The insurance linked securities (ILS) market, an increasingly popular alternative investment option for corporate treasurers and others, enjoyed a “banner year” in 2012 with around US$6.5bn of bonds issued; the second-largest year of issuance and exceeded only in 2007, according to Swiss Re.
The reinsurance group reports that ILS investors continued to flock to the largely uncorrelated and attractive risk-adjusted returns offered by catastrophe (cat) bonds, while sponsors capitalised on the opportunity to cede risk at lower overall costs by employing ILS structures. The Swiss Re Global Cat Bond Total Return Index continued to climb, while maintaining volatility levels well below both Barclays US High Yield Index and the Standard & Poor’s (S&P) 500 Total Return Index.
Swiss Re added that catastrophic events again tested the market, but even hurricane Sandy in late October could not shake investors’ demand for new bonds, as proven by the successful placements after the storm occurred.
“The market has developed beyond a niche product for insurers, and has grown into a fundamental part of re/insurance companies’ risk management programmes,” the group commented. “Along with sponsors’ growing comfort level with regards to transferring risk through cat bonds, the investor base too has grown increasingly comfortable with the product, and we are seeing more pension funds and asset managers participate in the market.”
Last year saw 27 deals completed, producing a total of 47 tranches, with an average size of US$227m per deal, against 23 deals at an average of US$190m in 2011. In addition to the strength of issuance, the appetite for taking on cat bond risk was reflected in a broadening investor base. During 2012, the industry experienced a shift in capital inflow with increasing participation from money managers and pension funds; a transition that Swiss Re expects to continue in 2013 and beyond.
The year also demonstrated the market’s potential for growth, as issuance outpaced bond maturities taking into account both natural catastrophe (nat cat) and extreme mortality bonds. During 2012 the market increased significantly, resulting in new issuance of US$2.5bin more than the notional size of maturing bonds. The market was bolstered by new issuances from previous sponsors including Aetna, Allianz, Assurant, CEA,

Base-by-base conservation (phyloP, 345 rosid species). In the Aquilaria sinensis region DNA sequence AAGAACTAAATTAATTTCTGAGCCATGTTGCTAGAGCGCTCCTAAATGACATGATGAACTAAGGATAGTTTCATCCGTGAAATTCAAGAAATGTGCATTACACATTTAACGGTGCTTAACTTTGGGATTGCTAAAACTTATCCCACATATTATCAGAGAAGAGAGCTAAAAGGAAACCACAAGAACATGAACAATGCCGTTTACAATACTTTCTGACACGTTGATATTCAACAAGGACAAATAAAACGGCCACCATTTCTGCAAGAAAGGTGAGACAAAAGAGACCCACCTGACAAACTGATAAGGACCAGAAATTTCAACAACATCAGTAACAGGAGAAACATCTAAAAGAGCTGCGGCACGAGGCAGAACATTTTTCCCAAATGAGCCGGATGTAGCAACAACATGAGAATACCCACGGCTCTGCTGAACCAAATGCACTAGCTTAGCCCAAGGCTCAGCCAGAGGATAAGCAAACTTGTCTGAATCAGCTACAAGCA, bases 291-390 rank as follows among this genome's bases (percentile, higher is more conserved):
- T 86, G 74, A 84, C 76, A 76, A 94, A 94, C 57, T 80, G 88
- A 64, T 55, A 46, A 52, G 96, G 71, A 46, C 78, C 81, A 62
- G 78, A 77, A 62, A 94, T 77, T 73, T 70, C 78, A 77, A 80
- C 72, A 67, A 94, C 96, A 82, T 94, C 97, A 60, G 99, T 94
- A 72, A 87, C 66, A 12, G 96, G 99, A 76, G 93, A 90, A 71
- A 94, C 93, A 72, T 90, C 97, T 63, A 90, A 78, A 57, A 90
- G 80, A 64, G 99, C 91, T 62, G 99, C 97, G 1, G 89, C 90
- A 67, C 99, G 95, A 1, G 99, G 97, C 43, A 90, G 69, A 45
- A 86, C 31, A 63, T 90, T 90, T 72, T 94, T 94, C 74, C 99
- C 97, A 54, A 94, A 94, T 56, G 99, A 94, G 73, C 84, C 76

Chubb, FONDEN, Hannover Re, Liberty Mutual, Munich Re, MSI, SCOR, Swiss Re, Travelers, USAA, Zenkyoren, and Zurich Insurance Group. Growth was further strengthened by new sponsors entering the market, such as Country Mutual, Florida Citizens, Louisiana Citizens, and North Carolina Farm Bureau (NCFB).
Swiss Re Capital Markets is also optimistic on the market’s prospects for 2013, with at least US$3.1bn in bonds maturing over H1; creating opportunities for new issuances to enter the market. The group says that balancing the needs of sponsors and investors will continue to be a focal point of the ILS market in 2013. Last year marked an increase in the amount of indemnity bonds from previous years, suggesting that investors are willing to help sponsors minimise their basis risk, so long as they are compensated for the additional uncertainty.
Continuing the trend from H1, 2012 saw the largest yearly issuance of indemnity bonds in the ILS market’s history, with total of over US$3.2bn against US$1.4bn in 2011. The report also finds that the ILS investor base has also changed, with an increase in the number of pension funds and asset managers participating in new issuances in 2012. Reinsurers have decreased their proportion of the overall investment in the sector, while dedicated hedge funds remain the largest buyer of the ILS market.
On-Demand Treasury Management Solutions continue to gain increased adoption in the US and EMEA regions.
The dollar failed to recover against other major currencies on Monday following Friday’s disappointing US employment data announcement. This was coupled with ... read more
India's gross domestic product (GDP) growth failed to meet expectations in Q2 as it slumped to 5.7%. However, India's IT industry is thriving. It contributes roughly 10% to the country's GDP and makes up about 25% of exports.
The world’s second-biggest economy will grow faster than previously predicted over the next four years, but the rate is unsustainable unless China addresses the problem says the International Monetary Fund.